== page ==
I think the core of the split between the Americans who want to send in troops to rescue us from our own government and the bizarre "everything is great" reporting here is that Americans see our deranged policies contextualized through a social media delivery mechanism that selects for the most shocking clips and case studies. They rightfully scream "1984!" when the day-to-day experience for most people here is something like Brave New World with alcohol in place of Soma.
By the time I escaped Victoria everyone I knew was confused and listless. The leadership had poured political acid over the life and spirit of the city and our ability to make sense of perfectly valid feelings of injustice had been taken away by a laptop class, mostly in other states, who took control of the conversation. In my experience most Australian intellectuals are only ever three or four questions away from revealing they believe we should be ruled over by philosopher-kings. We just don't have the cultural bulwark around freedom that you have in the US. We have state-funded media that's gradually transitioning to state media as our Overton window puckers up tighter than the bumholes of the people that control it.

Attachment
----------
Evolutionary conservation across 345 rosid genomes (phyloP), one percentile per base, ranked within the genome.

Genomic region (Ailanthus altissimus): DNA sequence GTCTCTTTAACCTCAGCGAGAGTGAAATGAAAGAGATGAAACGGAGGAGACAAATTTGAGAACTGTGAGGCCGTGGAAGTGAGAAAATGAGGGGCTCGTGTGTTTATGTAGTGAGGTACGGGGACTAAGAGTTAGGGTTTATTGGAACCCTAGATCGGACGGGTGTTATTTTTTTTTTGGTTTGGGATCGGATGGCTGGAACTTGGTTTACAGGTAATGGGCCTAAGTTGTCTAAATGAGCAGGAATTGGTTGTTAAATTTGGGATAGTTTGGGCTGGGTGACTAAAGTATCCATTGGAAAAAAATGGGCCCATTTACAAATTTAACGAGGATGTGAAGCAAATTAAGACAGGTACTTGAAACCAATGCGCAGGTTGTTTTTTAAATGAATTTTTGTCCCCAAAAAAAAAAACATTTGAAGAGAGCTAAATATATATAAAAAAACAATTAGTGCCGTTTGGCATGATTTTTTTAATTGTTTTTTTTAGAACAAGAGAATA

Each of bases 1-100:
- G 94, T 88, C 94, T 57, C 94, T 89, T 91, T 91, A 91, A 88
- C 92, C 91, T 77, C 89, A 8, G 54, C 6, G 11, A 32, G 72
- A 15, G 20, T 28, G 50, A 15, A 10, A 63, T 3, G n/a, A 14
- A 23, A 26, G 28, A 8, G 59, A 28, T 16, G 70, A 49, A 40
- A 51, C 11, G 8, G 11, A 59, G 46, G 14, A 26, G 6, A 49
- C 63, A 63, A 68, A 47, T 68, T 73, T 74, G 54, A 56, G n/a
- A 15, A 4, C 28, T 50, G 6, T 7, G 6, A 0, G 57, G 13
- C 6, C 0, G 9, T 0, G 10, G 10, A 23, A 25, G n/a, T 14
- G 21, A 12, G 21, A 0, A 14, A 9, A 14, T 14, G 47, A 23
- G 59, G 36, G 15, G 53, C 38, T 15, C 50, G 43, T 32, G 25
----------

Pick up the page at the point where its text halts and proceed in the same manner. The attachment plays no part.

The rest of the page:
A line was crossed for me in Victoria and, as Bret already knows, I've decided to leave the country. There's a ticking clock on my COVID free paradise here in Perth and I'm in the process of pulling my shit back together, completing a few projects, and stacking up resources to make the move. Our mutual friend Dave Stephens has offered to help. Very cool guy. I've needed to sit on the social media sidelines to keep my head through all this but picture me in a Rocky-style montage of spirit building. I'll jump back into the fray with you soon enough.
Much love, and please continue being excellent specimens.
On December 17, Mike followed up with this: